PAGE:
LMAO! I'm sorry I missed that. For our Connecticut members...remember this guy for his candidness and honesty. It's time to do a bit of telling it like it is.



posted on Sep, 27 2005 @ 06:45 PM
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Originally posted by Valhall
Meanwhile Mike Brown made an ass out of himself today.





Not really, I think some of the committe members did though.



posted on Sep, 27 2005 @ 07:54 PM
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New Orleans is about as corrupt a city as has ever graced the planet, despite its architectural charm and easy-going atmosphere. This condition has persisted for generations and, in fact, might not have been as bad just before Katrina as it has been in the past. I'm not sure if Eddie Compass is himself corrupt, but corruption is so deeply entrenched that survival requires a huge blind eye or some complicity. Even the honest can rationalize unethical behavior under various circumstances.

What happened to the NOPD cannot be fairly compared to New York, which has had its problems with corruption, as well. After 9/11, the infrastructure of New York was not completely destroyed and most of the NYPD or the NYFD did not find themselves homeless.

There are going to be a lot of sacrificial lambs in the aftermath of Katrina. Eddie Compass, even if he is truly a saint, is paying the price of generations of mismanagement, apathy and "politics, as usual." It's a shame, because I think he probably was a loyal career cop who did the absolute best he could under the absolute worst of circumstances.

As I have said before, Marc Morial and his legislation that made it mandatory for all members of NOPD live in Orleans Parish contributed to some degree to the dire circumstances under which NOPD had to cope, but you won't hear anything about that in the news, I'm sure.

Of course, that impact might not be so extreme when one considers that the surrounding parishes were also hard hit, with St. Bernard Parish being completely wiped out. You won't hear much about that either, but that's another story.

www.st-bernard.la.us...

St. Bernard Parish "Oil-Caked."

Damage in St. Bernard

St. Bernard Parish Firefighters Homeless


[edit on 2005/9/27 by GradyPhilpott]



posted on Sep, 28 2005 @ 05:21 AM
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I'm not so sure I would class Compass as a good cop. He is the one who gave the order for the police to confiscate legally owned guns from the citizens of NOLA. Could it possibly be that the police there are so corrupt he didn't want his men being shot by honest people? Nah, I'll give him a pass on that one, but he sure as hell was afraid of those guns for some reason. As for NOLA being one of the most corrupt cities on the face of the Earth, I think I would hand that title to Bagdad, Iraq (at least for the time being).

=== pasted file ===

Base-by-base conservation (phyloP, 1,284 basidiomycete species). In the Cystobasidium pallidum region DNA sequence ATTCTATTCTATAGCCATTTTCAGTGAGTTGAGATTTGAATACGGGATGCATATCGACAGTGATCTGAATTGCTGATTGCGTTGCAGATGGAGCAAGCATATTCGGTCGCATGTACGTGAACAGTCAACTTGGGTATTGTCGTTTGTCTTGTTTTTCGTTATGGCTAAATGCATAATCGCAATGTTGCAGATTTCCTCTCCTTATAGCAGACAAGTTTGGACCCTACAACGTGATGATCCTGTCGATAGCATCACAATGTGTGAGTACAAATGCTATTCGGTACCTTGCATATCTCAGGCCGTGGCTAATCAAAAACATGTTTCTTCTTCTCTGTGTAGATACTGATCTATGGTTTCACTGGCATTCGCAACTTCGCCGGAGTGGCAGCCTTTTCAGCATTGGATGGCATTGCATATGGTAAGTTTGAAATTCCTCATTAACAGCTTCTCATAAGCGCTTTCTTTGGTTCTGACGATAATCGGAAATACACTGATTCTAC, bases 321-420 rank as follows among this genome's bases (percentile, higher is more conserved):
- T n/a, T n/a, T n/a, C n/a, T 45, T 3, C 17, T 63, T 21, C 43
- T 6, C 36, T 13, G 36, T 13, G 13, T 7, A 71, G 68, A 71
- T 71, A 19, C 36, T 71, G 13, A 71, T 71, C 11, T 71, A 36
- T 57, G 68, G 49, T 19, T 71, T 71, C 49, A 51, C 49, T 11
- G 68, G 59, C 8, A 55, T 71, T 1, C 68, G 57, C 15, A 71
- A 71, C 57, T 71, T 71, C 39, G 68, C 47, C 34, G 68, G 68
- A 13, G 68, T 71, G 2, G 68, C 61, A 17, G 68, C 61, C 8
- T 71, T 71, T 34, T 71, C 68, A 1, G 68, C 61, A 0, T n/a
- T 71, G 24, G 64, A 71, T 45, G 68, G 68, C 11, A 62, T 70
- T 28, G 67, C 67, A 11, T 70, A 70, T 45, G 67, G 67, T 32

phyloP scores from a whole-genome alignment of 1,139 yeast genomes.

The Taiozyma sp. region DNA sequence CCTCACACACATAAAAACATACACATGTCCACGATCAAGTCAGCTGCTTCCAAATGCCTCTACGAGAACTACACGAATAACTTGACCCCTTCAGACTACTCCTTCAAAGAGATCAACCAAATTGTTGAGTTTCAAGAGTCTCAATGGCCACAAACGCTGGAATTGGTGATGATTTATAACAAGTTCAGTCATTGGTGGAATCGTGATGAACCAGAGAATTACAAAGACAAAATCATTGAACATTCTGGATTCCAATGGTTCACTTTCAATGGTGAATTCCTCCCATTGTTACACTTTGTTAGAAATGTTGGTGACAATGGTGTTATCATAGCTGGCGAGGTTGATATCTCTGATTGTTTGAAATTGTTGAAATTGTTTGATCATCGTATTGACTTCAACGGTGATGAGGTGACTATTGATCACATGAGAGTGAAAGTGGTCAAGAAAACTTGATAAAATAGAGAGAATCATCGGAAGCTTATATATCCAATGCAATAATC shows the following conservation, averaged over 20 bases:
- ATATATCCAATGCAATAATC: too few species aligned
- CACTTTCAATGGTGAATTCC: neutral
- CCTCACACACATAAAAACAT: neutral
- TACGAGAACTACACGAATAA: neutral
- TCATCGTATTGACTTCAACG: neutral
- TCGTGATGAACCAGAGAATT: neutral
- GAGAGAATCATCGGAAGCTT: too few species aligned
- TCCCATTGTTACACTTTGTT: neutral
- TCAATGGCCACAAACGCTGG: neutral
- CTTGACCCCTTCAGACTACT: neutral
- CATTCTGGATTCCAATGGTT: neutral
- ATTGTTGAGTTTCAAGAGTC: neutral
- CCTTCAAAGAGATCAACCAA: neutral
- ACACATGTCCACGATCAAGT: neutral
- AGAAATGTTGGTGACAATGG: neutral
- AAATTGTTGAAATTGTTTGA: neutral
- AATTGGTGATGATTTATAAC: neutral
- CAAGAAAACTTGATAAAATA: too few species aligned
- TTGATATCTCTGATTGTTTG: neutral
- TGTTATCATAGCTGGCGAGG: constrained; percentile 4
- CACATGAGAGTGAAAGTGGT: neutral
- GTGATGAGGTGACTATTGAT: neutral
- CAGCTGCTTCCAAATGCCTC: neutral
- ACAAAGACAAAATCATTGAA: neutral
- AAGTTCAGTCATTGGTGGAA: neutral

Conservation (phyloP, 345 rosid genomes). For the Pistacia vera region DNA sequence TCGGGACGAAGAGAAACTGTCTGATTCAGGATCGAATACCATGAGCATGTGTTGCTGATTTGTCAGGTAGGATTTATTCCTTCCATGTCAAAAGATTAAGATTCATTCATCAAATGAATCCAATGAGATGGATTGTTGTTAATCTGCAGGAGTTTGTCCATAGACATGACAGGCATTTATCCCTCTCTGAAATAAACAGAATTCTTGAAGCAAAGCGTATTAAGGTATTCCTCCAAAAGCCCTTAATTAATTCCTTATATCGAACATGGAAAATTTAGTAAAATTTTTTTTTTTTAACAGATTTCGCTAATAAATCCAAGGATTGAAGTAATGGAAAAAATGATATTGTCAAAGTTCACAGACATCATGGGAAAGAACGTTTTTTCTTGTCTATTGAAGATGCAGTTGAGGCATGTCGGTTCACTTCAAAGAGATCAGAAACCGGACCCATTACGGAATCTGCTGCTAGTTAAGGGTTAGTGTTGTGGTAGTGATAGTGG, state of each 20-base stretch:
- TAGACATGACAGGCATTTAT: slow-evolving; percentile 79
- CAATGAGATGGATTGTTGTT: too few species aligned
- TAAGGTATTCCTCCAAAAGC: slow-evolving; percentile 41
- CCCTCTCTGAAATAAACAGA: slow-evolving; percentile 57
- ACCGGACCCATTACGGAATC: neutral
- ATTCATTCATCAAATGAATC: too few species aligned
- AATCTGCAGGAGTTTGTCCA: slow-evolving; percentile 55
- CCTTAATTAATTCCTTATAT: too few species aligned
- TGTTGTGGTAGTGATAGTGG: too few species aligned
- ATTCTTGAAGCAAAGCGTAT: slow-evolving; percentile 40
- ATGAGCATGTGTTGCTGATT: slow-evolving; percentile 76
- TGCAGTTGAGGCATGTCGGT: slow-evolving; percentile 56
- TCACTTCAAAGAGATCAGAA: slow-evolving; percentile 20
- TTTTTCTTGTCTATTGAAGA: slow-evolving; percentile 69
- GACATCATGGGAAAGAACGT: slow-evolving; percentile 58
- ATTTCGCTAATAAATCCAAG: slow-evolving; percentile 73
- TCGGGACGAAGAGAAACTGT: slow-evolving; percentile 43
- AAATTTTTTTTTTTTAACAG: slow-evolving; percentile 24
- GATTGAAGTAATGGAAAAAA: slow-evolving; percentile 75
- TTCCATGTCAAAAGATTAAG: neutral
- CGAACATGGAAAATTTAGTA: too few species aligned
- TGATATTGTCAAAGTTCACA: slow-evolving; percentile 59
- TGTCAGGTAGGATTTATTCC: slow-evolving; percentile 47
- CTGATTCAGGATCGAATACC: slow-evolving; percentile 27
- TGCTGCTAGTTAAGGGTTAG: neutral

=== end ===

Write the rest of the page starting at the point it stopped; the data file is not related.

[edit on 28-9-2005 by Astronomer68]



posted on Sep, 28 2005 @ 05:51 AM
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Originally posted by Valhall
Meanwhile Mike Brown made an ass out of himself today. If he'd just stopped at pointing out the ineptitude of Blanco and Nagin and the admission he realized somethings weren't quite right in his agency's response he could have walked away with dignity. But he threw in the big exploding cigar statement...



Yeah, I saw that crumb on the news...a truelly sickening and gutless response. Think he's spent too much time sniffing arabian horse dung.

As for Big Sleazy police super resigning, don't let the door hit ya on the way out.



posted on Sep, 28 2005 @ 12:13 PM
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Mike Brown is a scapegoat in this whole affair and he had the guts to face his accusers and tell the truth. There were mistakes made at all levels of government, but ultimately, it is Louisiana who is most responsible for the chaos, not the feds. The ensuing investigations are going to reveal all of this, I hope.

When one Democrat asked Brown about the problems in Louisiana, he repsonded that one of the key emergency response positions was vacant. When he was asked what happened to the individual who held that position, his respose was, "He was indicted."

Now Louisiana legislators have put together a list of projects they want the federalis (read: us) to pay for to the tune of 225 billion dollars and it is too soon to have any rational assessments of the damage--politics, as usual. in Louisiana.



posted on Sep, 28 2005 @ 09:14 PM
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Although I am no fan of the New Orleans PD or politics in general, there is quite a bit of difference between the 9/11 disaster and Katrina. For one, all of N.O. was without communication , utilities, transporation, etc.
Sure, the officers who ran or looted were cowards and thieves, but the apples to oranges expression is more appropriate here.